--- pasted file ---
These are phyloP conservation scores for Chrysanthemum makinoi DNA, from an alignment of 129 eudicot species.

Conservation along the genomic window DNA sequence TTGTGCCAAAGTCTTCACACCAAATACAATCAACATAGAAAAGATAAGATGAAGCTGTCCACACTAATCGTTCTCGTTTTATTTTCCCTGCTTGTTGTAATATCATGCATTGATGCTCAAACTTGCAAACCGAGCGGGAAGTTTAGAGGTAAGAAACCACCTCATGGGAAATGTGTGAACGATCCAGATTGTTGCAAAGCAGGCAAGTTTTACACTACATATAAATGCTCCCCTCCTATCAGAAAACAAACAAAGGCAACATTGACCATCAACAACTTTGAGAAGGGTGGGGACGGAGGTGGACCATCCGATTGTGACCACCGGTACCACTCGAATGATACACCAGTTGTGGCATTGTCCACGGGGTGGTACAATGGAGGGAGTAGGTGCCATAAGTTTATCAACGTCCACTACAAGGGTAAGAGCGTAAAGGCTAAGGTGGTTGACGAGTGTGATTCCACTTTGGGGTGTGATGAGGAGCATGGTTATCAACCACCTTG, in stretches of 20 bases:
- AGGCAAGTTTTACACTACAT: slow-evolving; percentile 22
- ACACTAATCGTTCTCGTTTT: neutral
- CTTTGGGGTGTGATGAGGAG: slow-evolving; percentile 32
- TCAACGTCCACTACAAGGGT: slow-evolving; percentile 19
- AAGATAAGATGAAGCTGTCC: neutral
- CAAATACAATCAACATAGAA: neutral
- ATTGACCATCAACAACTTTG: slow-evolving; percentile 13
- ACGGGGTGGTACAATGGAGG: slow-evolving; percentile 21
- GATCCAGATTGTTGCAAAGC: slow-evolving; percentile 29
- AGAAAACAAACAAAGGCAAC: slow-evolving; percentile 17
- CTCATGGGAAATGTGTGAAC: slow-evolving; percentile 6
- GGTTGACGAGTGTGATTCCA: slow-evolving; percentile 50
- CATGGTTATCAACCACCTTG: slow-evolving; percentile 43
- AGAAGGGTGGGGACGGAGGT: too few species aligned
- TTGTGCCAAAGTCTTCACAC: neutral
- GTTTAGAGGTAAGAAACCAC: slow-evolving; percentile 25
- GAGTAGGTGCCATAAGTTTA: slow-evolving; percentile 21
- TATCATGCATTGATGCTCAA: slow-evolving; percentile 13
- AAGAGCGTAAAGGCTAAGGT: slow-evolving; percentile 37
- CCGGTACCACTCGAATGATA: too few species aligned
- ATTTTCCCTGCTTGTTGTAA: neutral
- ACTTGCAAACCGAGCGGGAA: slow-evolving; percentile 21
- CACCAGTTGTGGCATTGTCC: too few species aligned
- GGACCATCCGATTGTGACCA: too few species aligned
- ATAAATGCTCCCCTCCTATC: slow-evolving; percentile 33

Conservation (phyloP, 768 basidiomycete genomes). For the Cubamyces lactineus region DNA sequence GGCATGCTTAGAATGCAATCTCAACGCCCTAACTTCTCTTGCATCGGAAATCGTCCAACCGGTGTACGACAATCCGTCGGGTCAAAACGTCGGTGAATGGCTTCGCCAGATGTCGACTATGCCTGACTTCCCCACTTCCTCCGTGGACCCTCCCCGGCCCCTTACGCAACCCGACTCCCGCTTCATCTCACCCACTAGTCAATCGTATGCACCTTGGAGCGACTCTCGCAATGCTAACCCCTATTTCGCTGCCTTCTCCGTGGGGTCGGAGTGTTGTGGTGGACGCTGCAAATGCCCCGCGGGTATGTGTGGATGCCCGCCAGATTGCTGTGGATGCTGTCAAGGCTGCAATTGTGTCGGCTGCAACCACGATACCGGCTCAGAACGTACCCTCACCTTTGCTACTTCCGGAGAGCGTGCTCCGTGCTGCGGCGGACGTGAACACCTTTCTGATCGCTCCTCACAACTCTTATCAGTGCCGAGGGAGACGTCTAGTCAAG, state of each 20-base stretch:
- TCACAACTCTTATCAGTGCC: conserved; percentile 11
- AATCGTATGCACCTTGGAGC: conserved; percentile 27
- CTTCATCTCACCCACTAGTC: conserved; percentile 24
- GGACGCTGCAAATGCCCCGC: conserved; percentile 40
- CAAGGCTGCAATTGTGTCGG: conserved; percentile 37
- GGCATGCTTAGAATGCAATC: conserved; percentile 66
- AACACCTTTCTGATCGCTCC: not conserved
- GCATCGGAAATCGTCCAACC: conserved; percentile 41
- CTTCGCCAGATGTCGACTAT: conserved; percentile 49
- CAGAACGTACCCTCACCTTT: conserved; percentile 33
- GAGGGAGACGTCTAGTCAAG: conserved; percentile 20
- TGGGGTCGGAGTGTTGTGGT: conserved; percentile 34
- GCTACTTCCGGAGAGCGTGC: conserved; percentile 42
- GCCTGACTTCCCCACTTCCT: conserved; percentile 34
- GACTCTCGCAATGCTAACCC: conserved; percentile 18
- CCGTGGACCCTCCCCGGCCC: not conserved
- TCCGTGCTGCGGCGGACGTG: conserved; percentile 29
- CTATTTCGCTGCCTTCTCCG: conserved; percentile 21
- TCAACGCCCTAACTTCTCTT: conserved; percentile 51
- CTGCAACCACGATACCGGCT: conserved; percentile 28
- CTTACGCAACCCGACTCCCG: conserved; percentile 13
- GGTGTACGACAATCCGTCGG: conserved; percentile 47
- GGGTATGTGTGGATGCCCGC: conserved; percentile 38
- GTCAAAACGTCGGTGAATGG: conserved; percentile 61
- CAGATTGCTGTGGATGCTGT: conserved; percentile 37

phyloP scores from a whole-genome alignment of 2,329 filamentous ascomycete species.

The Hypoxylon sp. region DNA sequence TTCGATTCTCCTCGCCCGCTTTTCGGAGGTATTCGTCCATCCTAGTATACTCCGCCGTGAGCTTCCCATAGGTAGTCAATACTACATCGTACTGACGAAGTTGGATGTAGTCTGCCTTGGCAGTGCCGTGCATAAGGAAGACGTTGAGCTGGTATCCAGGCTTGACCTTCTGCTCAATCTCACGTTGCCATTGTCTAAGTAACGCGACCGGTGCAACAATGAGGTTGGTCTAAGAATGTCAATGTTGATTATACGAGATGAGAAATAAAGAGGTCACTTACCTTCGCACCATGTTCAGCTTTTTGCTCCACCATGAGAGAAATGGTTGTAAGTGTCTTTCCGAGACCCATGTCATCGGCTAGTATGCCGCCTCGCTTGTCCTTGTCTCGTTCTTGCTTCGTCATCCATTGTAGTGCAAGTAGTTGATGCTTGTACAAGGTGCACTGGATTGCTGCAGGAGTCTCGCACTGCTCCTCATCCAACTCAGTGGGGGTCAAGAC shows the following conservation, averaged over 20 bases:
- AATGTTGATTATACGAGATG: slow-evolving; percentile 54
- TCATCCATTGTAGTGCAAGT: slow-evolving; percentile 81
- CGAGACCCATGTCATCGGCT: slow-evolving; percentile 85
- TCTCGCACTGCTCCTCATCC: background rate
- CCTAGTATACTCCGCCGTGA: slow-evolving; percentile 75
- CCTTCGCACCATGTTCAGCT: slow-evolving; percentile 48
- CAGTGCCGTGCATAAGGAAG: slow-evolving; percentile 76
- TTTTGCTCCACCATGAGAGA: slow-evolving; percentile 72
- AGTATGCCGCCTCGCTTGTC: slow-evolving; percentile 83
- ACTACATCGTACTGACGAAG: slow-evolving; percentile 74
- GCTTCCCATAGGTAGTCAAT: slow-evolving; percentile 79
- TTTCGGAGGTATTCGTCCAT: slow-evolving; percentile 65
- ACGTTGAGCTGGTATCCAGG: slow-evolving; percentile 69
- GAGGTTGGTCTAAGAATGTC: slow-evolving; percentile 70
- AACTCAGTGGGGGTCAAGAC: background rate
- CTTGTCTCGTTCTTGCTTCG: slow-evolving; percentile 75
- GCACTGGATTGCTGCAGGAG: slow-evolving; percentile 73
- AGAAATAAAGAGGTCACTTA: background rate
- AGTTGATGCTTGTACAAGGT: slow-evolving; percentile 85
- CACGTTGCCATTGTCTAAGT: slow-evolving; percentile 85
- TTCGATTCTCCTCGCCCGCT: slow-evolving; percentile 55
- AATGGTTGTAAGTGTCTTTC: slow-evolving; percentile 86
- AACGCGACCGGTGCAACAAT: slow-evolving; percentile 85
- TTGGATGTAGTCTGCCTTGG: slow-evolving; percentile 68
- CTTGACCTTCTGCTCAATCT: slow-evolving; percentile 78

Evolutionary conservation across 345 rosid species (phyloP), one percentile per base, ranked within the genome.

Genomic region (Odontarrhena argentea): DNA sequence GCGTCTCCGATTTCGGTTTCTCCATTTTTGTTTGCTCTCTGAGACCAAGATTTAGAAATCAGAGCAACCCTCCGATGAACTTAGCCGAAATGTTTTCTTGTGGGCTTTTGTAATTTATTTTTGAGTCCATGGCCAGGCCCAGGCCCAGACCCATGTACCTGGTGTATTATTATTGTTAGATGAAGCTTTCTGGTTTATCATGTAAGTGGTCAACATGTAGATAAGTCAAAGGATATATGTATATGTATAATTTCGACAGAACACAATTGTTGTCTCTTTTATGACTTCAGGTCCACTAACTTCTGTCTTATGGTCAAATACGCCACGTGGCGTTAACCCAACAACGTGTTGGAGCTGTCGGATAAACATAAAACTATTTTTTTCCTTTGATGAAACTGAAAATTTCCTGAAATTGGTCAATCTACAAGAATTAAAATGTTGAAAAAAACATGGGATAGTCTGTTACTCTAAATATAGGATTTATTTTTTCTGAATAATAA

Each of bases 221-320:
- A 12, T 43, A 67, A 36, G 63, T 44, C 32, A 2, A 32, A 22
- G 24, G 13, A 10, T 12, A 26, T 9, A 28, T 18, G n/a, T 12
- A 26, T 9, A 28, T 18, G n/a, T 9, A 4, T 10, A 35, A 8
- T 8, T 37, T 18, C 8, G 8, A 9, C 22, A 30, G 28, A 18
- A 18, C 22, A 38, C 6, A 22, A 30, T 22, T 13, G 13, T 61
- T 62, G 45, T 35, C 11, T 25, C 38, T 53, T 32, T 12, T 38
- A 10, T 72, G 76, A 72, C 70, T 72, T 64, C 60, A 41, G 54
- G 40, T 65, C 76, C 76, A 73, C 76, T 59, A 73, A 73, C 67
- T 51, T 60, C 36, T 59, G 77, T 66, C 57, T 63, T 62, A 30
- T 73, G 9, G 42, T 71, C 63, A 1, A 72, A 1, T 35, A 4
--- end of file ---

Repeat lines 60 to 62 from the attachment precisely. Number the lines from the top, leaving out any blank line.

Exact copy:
- CCTAGTATACTCCGCCGTGA: slow-evolving; percentile 75
- CCTTCGCACCATGTTCAGCT: slow-evolving; percentile 48
- CAGTGCCGTGCATAAGGAAG: slow-evolving; percentile 76